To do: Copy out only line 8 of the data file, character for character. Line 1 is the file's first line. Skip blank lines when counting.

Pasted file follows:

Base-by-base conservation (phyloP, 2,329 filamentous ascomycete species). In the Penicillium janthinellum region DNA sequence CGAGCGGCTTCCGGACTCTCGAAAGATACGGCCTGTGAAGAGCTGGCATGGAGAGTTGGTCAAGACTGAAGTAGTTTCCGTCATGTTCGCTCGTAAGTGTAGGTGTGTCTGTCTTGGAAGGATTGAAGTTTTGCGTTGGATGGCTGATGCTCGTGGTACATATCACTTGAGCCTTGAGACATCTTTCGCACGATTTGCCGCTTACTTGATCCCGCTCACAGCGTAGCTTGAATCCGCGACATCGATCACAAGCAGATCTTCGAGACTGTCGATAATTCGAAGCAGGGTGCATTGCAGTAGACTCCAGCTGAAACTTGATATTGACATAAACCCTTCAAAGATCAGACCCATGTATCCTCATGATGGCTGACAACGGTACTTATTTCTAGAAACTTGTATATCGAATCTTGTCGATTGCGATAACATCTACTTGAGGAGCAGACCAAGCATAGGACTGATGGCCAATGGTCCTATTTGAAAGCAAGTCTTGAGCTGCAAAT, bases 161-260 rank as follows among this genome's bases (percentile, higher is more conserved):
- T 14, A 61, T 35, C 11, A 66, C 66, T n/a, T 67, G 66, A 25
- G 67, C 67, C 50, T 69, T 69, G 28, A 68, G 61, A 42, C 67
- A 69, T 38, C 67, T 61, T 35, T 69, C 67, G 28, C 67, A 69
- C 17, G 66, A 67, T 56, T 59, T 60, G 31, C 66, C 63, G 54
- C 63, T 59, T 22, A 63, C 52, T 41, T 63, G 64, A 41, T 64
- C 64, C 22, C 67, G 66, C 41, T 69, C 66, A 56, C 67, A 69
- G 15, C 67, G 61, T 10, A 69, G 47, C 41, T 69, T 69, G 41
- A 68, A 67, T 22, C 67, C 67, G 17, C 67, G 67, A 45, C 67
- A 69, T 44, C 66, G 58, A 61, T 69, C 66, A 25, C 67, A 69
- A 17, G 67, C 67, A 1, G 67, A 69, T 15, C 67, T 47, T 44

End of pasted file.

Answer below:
- G 15, C 67, G 61, T 10, A 69, G 47, C 41, T 69, T 69, G 41